Posted on February 4, 2021
The age-friendly conversation keeps expanding across the state and the country.
Host Melissa Chalker interviews Stoumbos, director of aging-in-place programs for The Henry and Marilyn Taub Foundation, about the growth of the movement in New Jersey and what’s driving it. Stoumbos describes how leaders of communities in northern New Jersey meet regularly, forming a network that also includes such partner organizations as NJAAW.
The episode also features Amy St. Peter, Deputy Executive Director of Maricopa (AZ) Association of Governments.
Amy St. Peter explains that Maricopa Association of Governments is the regional planning agency for the greater Phoenix region.
“That means that we’re a Council of Governments as well as a Metropolitan Planning Organization,” she says. “Those two structures are present throughout the country so you have those in New Jersey as well and every state in the country.” She notes that the age-friendly efforts taking place in Arizona “…can be undertaken in a very similar way with partners that you have right in New Jersey as well.”
St. Peter stresses the importance of having a community-driven movement. “If this effort is really driven by the community, then it’s more relevant to the community, it’s more responsive,” she says.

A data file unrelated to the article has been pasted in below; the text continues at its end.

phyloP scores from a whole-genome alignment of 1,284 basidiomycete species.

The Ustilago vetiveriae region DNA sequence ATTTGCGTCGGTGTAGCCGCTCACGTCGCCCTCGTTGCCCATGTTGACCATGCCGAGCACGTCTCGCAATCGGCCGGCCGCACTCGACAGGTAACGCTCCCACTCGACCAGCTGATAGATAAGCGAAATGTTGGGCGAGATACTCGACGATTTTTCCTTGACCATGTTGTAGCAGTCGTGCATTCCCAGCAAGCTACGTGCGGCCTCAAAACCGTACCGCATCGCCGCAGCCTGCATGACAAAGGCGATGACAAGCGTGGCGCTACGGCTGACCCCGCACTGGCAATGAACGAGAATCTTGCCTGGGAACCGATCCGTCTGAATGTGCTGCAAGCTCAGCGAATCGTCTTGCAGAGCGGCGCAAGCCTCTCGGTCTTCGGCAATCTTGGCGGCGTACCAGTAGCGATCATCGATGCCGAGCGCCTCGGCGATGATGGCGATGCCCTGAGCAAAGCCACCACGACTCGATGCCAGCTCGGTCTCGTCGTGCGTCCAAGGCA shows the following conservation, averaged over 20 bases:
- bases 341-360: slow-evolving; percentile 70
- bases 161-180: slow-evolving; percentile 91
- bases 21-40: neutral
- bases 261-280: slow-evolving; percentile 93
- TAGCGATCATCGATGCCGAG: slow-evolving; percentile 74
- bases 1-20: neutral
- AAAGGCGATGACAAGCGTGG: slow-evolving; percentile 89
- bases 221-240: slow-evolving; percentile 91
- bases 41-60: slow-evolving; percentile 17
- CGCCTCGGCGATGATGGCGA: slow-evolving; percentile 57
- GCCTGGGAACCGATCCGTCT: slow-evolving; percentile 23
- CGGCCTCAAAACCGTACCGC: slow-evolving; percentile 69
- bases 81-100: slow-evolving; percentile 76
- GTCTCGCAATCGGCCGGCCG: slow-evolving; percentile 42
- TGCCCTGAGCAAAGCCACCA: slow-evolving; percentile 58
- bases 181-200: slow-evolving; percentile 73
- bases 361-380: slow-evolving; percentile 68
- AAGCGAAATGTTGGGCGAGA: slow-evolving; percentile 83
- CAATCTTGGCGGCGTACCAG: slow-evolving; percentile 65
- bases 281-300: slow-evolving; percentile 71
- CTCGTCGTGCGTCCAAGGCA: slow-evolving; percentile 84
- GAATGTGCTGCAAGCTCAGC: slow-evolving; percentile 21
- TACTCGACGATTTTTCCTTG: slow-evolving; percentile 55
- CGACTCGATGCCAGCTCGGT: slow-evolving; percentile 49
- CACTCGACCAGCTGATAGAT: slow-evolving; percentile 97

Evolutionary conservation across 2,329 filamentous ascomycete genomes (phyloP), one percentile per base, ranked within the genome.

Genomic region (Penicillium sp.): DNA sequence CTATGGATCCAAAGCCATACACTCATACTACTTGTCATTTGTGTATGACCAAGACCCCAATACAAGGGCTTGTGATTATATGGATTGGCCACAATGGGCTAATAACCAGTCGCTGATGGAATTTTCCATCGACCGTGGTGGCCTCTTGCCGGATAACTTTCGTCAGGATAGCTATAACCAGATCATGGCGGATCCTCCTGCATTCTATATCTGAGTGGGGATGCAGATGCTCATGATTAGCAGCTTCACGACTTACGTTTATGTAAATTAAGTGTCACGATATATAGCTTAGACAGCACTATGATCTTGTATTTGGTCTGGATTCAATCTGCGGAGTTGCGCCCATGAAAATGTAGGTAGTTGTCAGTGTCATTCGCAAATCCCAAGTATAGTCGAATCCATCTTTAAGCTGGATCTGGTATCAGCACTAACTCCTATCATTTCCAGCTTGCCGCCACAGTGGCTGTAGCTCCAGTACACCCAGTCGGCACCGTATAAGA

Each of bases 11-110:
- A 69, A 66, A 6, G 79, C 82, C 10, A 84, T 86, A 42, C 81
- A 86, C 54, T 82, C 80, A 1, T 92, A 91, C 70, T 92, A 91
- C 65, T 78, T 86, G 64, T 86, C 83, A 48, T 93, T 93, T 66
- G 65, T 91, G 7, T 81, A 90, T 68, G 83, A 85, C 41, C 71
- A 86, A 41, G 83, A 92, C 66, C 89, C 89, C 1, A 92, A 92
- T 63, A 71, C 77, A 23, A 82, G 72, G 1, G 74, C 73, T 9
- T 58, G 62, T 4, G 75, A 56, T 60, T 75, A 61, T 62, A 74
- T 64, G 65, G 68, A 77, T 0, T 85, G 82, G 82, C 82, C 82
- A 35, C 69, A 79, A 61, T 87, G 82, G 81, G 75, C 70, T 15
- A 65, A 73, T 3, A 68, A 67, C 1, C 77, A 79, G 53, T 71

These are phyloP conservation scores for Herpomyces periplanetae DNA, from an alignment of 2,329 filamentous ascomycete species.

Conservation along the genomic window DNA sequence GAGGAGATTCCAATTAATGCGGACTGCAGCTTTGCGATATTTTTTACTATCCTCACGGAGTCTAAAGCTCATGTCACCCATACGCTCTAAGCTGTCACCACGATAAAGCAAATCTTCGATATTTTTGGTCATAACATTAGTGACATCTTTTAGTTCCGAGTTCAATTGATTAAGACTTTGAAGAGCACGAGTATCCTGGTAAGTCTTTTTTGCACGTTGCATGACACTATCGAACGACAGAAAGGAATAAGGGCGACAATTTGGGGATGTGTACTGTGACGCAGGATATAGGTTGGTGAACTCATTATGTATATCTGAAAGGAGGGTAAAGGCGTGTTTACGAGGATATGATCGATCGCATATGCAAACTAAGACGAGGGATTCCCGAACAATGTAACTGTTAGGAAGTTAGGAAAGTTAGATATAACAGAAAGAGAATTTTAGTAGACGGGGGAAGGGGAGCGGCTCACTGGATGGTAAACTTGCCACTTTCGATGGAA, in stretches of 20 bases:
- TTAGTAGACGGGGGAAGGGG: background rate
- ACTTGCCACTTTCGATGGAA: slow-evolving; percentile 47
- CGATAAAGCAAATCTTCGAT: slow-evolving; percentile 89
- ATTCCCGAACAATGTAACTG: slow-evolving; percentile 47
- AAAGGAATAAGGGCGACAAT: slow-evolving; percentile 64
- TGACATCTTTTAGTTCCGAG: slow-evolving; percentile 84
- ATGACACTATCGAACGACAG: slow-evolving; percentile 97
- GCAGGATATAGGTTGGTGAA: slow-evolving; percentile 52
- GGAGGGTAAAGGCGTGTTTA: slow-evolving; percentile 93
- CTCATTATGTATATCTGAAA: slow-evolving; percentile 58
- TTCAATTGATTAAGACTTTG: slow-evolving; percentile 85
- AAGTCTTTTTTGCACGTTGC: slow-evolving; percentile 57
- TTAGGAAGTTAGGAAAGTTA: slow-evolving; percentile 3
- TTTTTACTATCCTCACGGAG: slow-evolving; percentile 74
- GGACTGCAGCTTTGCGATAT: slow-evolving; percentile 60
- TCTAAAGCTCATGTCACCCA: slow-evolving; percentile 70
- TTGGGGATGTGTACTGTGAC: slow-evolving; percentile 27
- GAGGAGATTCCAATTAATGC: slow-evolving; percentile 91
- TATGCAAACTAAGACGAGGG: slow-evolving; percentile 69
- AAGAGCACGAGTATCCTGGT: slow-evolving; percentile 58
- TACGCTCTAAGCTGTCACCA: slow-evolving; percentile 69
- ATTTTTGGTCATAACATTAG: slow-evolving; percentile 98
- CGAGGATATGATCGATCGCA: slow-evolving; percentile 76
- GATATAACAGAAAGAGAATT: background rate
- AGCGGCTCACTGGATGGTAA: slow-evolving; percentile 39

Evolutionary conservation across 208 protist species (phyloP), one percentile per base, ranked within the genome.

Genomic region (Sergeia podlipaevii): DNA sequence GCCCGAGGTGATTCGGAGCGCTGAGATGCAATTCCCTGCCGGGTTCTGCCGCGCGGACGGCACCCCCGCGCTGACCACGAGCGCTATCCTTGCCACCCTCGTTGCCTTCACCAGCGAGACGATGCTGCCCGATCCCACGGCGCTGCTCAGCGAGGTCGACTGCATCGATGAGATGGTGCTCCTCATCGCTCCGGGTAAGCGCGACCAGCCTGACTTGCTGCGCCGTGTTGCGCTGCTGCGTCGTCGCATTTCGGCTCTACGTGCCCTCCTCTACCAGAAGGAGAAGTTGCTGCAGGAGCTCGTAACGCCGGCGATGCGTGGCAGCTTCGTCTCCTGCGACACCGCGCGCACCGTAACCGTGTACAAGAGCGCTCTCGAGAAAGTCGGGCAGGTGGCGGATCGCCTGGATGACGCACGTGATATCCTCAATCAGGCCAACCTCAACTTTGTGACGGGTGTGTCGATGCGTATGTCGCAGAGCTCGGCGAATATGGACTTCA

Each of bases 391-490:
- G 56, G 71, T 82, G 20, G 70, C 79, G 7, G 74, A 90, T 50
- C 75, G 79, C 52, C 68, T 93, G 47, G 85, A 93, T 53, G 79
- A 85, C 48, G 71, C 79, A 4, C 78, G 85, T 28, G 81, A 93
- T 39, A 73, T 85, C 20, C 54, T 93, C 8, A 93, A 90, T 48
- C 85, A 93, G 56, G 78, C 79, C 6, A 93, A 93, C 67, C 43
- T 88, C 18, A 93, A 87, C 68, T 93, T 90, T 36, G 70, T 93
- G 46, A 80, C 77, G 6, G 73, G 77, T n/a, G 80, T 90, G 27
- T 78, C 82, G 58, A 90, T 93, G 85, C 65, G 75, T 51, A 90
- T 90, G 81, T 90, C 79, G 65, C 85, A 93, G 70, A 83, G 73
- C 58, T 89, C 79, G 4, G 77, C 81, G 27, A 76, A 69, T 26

Stoumbos describes the age-friendly movement in New Jersey as “a sort of mindset and structure that applies to communities and helps people to be able to age throughout the lifespan in a place that supports different levels of needs.”
Stoumbos explains that age-friendly communities have been in the works in the state since 2016 and more communities are joining the existing ones in New Jersey.
“One of the program areas that I’m focused on is aging in place and so the ultimate goal for that work is really to create the kinds of opportunities for people to live their best life and be as independent as possible throughout the lifespan,” Stoumbos said.
Stoumbos notes that some other states have “been on this path a little longer than we have and have more of a statewide approach that’s more sustainable. We’re aiming for that and I think it’s something achievable. Starting at this local level has given us ideas of how to move forward.”